Though Das Lied von der Erde in many ways ignores the symphonic traditions of Mahler’s musical ancestors, the score nonetheless adheres to certain conventional structures and possesses its own unique symmetry.  The soloists alternate in the six ‘Songs,’ though it is to the contralto soloist that the most substantial movement, the closing ‘Der Abschied’ is given.  The piece begins with ‘Das Trinklied vom Jammer der Erde,’ a melancholic and deeply ironic drinking song that requires of the tenor feats of Wagnerian stamina, Mahler pitting the full power of the orchestra against repeated excursions into the tenor’s upper register.  Then follows ‘Der Einsame im Herbst,’ a lament of considerably greater restraint shaped by extended strands of melody, the orchestra reduced virtually to the dimensions of chamber music.  The tenor soloist returns in ‘Von der Jugend,’ the most audibly ‘Oriental’ of the movements, ending with a concentrated reprise of the primary theme of ‘Das Trinklied vom Jammer der Erde.’  The mezzo-soprano must wait out a long orchestral prelude before returning in ‘Von der Schönheit,’ another movement of understated passions.  The tenor makes his final contribution in ‘Der Trunkene im Frühling,’ a movement that plays with many of the themes of earlier movements and challenges tenor, orchestra, and conductor with manic changes of tempo.  ‘Der Abschied,’ the closing movement, is one of the most extraordinary creations for the contralto voice.  Nearly as long even in a quick-tempo performances as the other movements combined, ‘Der Abschied’ poses problems with its emotional bleakness, and the quirky, quasi-cadenza-style of the writing causes conductors to experience nightmares.  Even in a performance of little musical or philosophical insight, the cumulative impact of Das Lied von der Erde can prove fascinating.  Entering an extensive discography including recordings by many of the world’s greatest singers, orchestras, and conductors, it is fortunate that this performance—recorded by Pentatone with balanced and detailed sonics that are nothing short of brilliant—offers insights aplenty.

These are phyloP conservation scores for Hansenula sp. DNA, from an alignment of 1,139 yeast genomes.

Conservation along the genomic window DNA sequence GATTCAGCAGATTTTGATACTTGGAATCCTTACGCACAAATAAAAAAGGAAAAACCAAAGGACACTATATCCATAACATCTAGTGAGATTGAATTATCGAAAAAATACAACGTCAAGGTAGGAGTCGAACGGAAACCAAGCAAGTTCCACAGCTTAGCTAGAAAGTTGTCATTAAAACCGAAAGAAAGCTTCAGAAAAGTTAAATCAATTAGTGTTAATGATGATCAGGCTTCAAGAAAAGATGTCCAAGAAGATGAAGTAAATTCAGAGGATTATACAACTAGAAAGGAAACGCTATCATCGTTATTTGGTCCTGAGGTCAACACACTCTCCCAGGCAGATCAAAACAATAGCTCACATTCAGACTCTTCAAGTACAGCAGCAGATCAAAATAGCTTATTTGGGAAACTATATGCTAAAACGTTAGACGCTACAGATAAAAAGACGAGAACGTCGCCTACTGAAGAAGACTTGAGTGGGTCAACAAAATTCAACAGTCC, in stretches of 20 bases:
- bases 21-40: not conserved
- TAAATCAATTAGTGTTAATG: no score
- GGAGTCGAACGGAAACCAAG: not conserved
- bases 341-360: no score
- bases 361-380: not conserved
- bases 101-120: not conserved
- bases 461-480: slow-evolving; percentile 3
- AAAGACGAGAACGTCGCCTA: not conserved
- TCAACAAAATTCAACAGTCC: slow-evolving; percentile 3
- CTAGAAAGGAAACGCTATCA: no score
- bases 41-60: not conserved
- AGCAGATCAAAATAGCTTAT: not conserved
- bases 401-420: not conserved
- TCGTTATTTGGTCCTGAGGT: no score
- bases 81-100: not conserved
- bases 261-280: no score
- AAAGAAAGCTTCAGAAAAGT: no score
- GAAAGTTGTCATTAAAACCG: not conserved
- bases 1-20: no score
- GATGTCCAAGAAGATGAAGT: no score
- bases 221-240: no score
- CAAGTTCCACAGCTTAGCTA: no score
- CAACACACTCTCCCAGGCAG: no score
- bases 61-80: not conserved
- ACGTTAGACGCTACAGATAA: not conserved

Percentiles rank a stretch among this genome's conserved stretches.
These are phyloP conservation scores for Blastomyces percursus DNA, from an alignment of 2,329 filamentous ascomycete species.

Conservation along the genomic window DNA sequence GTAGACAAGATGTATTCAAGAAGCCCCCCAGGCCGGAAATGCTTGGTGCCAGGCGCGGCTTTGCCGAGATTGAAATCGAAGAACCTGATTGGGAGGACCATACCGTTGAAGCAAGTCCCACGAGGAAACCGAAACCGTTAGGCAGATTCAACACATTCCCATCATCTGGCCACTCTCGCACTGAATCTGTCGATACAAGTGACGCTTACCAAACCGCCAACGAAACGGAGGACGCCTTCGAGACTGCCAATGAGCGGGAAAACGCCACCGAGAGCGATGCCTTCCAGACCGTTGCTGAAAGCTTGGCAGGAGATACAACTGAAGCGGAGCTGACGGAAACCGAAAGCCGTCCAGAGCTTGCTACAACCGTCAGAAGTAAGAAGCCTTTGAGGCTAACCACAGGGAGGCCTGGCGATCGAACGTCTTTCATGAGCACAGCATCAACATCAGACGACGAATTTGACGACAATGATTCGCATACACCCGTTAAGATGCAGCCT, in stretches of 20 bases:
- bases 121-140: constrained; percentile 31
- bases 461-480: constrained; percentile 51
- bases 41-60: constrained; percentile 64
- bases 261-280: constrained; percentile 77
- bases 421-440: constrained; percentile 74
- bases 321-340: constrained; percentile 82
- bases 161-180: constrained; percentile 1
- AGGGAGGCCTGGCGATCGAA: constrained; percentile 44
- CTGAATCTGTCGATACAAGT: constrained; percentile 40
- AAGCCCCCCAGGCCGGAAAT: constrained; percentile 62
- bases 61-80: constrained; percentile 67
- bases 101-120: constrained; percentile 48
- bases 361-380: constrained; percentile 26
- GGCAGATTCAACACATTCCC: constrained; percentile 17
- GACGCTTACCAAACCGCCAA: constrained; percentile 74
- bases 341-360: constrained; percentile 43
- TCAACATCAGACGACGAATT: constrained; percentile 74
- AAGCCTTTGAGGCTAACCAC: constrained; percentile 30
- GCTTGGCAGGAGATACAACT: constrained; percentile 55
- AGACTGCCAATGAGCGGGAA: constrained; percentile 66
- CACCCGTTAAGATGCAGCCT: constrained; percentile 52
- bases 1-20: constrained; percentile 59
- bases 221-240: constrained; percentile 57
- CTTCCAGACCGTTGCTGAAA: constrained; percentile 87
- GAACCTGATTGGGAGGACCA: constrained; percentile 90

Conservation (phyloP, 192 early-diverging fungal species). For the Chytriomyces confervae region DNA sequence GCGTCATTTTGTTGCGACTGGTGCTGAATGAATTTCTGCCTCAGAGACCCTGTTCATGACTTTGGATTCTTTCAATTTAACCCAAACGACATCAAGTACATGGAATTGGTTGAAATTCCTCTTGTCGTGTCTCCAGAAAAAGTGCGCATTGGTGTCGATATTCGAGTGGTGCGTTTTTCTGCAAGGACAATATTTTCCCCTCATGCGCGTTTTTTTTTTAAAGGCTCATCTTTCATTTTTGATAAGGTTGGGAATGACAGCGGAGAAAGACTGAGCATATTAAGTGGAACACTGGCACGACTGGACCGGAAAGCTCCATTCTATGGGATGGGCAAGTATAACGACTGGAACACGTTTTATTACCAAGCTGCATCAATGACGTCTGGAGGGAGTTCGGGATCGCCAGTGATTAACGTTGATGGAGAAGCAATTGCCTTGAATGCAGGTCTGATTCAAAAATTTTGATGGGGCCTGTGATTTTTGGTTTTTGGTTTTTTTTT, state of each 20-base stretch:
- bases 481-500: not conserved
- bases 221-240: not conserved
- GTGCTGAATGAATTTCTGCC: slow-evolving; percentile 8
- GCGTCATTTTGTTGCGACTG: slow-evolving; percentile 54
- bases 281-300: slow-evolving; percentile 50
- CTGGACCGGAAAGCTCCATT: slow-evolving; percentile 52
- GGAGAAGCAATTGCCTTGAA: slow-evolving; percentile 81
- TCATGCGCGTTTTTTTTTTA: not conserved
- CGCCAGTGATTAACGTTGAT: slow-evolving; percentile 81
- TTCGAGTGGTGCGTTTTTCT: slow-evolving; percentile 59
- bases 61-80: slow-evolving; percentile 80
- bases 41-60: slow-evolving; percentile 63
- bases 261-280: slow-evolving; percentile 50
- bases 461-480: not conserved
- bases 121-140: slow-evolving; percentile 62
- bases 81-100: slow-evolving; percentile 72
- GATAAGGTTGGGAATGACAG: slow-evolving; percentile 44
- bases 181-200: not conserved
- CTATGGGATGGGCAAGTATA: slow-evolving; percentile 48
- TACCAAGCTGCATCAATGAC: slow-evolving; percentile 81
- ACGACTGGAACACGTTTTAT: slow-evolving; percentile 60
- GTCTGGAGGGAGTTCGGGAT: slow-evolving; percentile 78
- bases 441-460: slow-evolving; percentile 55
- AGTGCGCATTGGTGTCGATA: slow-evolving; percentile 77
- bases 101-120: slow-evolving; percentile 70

Formed in 1985 when three orchestras merged, the Netherlands Philharmonic is young by the standards of European musical institutions.  Pestered by budget woes and uncertainty about its primary performance venue, the Orchestra has nonetheless achieved impressive standards of musical excellence: if not yet mentioned in the same breath as their counterparts in Berlin, Dresden, London, or Vienna, the Netherlands Philharmonic players are gaining the recognition their uncompromising musical integrity deserves.  Conducted in this performance by the Orchestra’s Chief Conductor, Marc Albrecht, the players exhibit great virtuosity, with especially beautiful playing by the horns and fine solo turns by the concertmaster and principal flautist.  Musically, each of Mahler’s Symphonies has an individual profile: in the Second Symphony, the ‘Resurrection,’ for instance, Mahler confronts his musical forbears on his own terms, refining the influences of Monteverdi, Bach, Händel, Haydn, Mozart, Beethoven, Schubert, Schumann, and Brahms into symphonic language poised to shape musical progress throughout the 20th Century.  In a sense, Das Lied von der Erde is the score in which Mahler examines and summarizes his own endeavors as a symphonist: present are the imposing grandiosity, the playfulness, the mystery, the sorrow, the impetuosity, the joy, and the fear that occur in Mahler’s previous Symphonies.  The alternating emotions of the individual movements of Das Lied von der Erde complicate the conductor’s task of maintaining a fluid but propulsive dramatic momentum, but Maestro Albrecht paces this performance with warmth and vision, allowing the idiosyncrasies of Mahler’s orchestration and thematic development to breathe freely but keeping the performance within boundaries of musical grace and good taste.  It is apparent that the Netherlands Philharmonic players respond instinctively to their Chief Conductor’s baton, as there is an audible sense of conductor and instrumentalists sharing a common concept of Das Lied von der Erde and pursuing that concept with absolute confidence in their abilities.